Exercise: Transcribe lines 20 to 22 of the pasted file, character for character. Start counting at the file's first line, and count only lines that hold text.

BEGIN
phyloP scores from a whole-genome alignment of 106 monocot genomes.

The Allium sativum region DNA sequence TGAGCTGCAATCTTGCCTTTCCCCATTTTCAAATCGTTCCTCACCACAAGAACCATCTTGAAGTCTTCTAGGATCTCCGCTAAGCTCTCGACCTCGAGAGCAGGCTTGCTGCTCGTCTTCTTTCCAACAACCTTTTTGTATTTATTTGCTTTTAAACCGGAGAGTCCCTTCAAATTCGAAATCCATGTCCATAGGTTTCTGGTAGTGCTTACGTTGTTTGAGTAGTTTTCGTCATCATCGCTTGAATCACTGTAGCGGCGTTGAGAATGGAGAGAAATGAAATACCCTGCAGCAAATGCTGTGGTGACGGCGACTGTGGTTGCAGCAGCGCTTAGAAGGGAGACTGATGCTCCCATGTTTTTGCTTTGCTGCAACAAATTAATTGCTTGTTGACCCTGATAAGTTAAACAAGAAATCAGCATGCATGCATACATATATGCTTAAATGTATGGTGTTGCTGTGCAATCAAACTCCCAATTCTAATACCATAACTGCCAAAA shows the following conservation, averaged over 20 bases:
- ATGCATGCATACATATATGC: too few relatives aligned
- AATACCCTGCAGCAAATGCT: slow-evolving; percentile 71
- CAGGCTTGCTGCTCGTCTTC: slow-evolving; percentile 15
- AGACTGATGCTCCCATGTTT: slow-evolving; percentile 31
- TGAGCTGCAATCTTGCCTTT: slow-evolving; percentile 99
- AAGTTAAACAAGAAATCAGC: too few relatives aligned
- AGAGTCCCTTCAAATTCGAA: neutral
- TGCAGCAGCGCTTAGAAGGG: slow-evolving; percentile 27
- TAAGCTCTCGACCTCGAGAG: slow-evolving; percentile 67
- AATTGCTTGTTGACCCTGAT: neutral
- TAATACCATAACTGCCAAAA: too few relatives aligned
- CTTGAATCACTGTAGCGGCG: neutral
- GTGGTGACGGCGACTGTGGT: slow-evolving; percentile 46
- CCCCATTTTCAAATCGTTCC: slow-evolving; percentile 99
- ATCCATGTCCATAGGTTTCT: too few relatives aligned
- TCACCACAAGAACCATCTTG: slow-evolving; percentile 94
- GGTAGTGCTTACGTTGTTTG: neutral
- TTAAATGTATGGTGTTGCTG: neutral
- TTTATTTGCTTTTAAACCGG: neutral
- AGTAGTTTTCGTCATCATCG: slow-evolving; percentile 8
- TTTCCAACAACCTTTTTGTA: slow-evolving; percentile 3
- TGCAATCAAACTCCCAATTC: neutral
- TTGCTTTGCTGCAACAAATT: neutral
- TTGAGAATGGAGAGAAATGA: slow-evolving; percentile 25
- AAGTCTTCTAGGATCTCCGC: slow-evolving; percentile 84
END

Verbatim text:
- TTAAATGTATGGTGTTGCTG: neutral
- TTTATTTGCTTTTAAACCGG: neutral
- AGTAGTTTTCGTCATCATCG: slow-evolving; percentile 8